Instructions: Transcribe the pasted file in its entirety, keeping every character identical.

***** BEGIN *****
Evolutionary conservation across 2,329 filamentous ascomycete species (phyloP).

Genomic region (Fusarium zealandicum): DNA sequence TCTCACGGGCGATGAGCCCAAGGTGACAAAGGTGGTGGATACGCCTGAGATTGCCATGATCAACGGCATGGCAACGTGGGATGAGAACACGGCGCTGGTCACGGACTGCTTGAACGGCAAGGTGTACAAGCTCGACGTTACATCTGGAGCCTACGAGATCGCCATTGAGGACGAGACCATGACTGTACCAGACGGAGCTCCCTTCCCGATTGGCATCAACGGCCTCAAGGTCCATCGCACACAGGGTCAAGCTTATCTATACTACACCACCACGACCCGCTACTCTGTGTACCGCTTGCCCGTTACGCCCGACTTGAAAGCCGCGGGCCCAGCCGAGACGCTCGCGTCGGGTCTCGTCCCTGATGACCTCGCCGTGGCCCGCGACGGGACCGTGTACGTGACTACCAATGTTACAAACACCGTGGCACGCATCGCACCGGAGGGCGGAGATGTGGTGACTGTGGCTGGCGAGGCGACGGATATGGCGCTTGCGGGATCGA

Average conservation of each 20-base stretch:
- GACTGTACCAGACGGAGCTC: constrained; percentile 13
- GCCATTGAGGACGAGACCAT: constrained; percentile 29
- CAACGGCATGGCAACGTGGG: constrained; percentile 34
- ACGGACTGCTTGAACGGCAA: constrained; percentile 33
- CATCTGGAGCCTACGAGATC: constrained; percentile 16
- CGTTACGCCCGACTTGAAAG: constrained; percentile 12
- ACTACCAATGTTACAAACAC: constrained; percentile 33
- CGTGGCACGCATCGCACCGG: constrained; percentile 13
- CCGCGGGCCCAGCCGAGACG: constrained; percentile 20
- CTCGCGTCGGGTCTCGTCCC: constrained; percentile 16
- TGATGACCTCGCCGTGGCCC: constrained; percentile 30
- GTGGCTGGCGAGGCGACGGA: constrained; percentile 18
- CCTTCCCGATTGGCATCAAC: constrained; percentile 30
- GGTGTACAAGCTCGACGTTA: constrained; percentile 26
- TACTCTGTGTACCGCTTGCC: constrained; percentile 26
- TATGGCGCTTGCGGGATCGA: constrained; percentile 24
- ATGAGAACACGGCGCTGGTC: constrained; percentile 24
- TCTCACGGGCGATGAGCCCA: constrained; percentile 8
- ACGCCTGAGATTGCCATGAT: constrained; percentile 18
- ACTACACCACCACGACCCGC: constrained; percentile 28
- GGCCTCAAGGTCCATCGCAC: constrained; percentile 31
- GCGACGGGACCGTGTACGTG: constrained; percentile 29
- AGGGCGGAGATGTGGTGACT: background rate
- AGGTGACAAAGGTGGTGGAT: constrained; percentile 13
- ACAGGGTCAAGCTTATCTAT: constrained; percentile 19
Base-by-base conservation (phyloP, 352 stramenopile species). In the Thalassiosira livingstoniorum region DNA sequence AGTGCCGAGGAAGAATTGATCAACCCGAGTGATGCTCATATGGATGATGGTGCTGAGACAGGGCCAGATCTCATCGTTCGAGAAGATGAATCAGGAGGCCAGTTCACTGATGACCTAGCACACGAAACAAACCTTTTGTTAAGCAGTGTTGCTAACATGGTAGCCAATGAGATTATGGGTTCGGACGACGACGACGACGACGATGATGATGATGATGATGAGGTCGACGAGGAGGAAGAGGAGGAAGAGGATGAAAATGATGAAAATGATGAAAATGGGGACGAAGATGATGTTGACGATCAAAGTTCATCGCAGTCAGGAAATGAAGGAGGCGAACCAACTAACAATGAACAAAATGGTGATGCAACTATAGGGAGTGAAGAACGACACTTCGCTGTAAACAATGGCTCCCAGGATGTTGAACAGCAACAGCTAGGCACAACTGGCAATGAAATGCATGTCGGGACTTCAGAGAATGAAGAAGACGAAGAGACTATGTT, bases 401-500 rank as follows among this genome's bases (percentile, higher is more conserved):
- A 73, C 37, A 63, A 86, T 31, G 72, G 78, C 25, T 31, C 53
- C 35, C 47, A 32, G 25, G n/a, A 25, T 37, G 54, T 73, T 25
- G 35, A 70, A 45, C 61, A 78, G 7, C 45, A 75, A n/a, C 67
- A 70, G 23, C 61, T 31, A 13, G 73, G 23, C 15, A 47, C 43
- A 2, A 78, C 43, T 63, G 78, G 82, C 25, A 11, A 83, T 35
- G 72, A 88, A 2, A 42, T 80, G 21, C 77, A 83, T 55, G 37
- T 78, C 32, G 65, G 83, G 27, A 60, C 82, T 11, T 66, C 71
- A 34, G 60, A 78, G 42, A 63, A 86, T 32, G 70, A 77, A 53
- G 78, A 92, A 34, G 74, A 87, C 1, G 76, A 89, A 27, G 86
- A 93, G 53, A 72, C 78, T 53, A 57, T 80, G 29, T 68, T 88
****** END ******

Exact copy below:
Evolutionary conservation across 2,329 filamentous ascomycete species (phyloP).

Genomic region (Fusarium zealandicum): DNA sequence TCTCACGGGCGATGAGCCCAAGGTGACAAAGGTGGTGGATACGCCTGAGATTGCCATGATCAACGGCATGGCAACGTGGGATGAGAACACGGCGCTGGTCACGGACTGCTTGAACGGCAAGGTGTACAAGCTCGACGTTACATCTGGAGCCTACGAGATCGCCATTGAGGACGAGACCATGACTGTACCAGACGGAGCTCCCTTCCCGATTGGCATCAACGGCCTCAAGGTCCATCGCACACAGGGTCAAGCTTATCTATACTACACCACCACGACCCGCTACTCTGTGTACCGCTTGCCCGTTACGCCCGACTTGAAAGCCGCGGGCCCAGCCGAGACGCTCGCGTCGGGTCTCGTCCCTGATGACCTCGCCGTGGCCCGCGACGGGACCGTGTACGTGACTACCAATGTTACAAACACCGTGGCACGCATCGCACCGGAGGGCGGAGATGTGGTGACTGTGGCTGGCGAGGCGACGGATATGGCGCTTGCGGGATCGA

Average conservation of each 20-base stretch:
- GACTGTACCAGACGGAGCTC: constrained; percentile 13
- GCCATTGAGGACGAGACCAT: constrained; percentile 29
- CAACGGCATGGCAACGTGGG: constrained; percentile 34
- ACGGACTGCTTGAACGGCAA: constrained; percentile 33
- CATCTGGAGCCTACGAGATC: constrained; percentile 16
- CGTTACGCCCGACTTGAAAG: constrained; percentile 12
- ACTACCAATGTTACAAACAC: constrained; percentile 33
- CGTGGCACGCATCGCACCGG: constrained; percentile 13
- CCGCGGGCCCAGCCGAGACG: constrained; percentile 20
- CTCGCGTCGGGTCTCGTCCC: constrained; percentile 16
- TGATGACCTCGCCGTGGCCC: constrained; percentile 30
- GTGGCTGGCGAGGCGACGGA: constrained; percentile 18
- CCTTCCCGATTGGCATCAAC: constrained; percentile 30
- GGTGTACAAGCTCGACGTTA: constrained; percentile 26
- TACTCTGTGTACCGCTTGCC: constrained; percentile 26
- TATGGCGCTTGCGGGATCGA: constrained; percentile 24
- ATGAGAACACGGCGCTGGTC: constrained; percentile 24
- TCTCACGGGCGATGAGCCCA: constrained; percentile 8
- ACGCCTGAGATTGCCATGAT: constrained; percentile 18
- ACTACACCACCACGACCCGC: constrained; percentile 28
- GGCCTCAAGGTCCATCGCAC: constrained; percentile 31
- GCGACGGGACCGTGTACGTG: constrained; percentile 29
- AGGGCGGAGATGTGGTGACT: background rate
- AGGTGACAAAGGTGGTGGAT: constrained; percentile 13
- ACAGGGTCAAGCTTATCTAT: constrained; percentile 19
Base-by-base conservation (phyloP, 352 stramenopile species). In the Thalassiosira livingstoniorum region DNA sequence AGTGCCGAGGAAGAATTGATCAACCCGAGTGATGCTCATATGGATGATGGTGCTGAGACAGGGCCAGATCTCATCGTTCGAGAAGATGAATCAGGAGGCCAGTTCACTGATGACCTAGCACACGAAACAAACCTTTTGTTAAGCAGTGTTGCTAACATGGTAGCCAATGAGATTATGGGTTCGGACGACGACGACGACGACGATGATGATGATGATGATGAGGTCGACGAGGAGGAAGAGGAGGAAGAGGATGAAAATGATGAAAATGATGAAAATGGGGACGAAGATGATGTTGACGATCAAAGTTCATCGCAGTCAGGAAATGAAGGAGGCGAACCAACTAACAATGAACAAAATGGTGATGCAACTATAGGGAGTGAAGAACGACACTTCGCTGTAAACAATGGCTCCCAGGATGTTGAACAGCAACAGCTAGGCACAACTGGCAATGAAATGCATGTCGGGACTTCAGAGAATGAAGAAGACGAAGAGACTATGTT, bases 401-500 rank as follows among this genome's bases (percentile, higher is more conserved):
- A 73, C 37, A 63, A 86, T 31, G 72, G 78, C 25, T 31, C 53
- C 35, C 47, A 32, G 25, G n/a, A 25, T 37, G 54, T 73, T 25
- G 35, A 70, A 45, C 61, A 78, G 7, C 45, A 75, A n/a, C 67
- A 70, G 23, C 61, T 31, A 13, G 73, G 23, C 15, A 47, C 43
- A 2, A 78, C 43, T 63, G 78, G 82, C 25, A 11, A 83, T 35
- G 72, A 88, A 2, A 42, T 80, G 21, C 77, A 83, T 55, G 37
- T 78, C 32, G 65, G 83, G 27, A 60, C 82, T 11, T 66, C 71
- A 34, G 60, A 78, G 42, A 63, A 86, T 32, G 70, A 77, A 53
- G 78, A 92, A 34, G 74, A 87, C 1, G 76, A 89, A 27, G 86
- A 93, G 53, A 72, C 78, T 53, A 57, T 80, G 29, T 68, T 88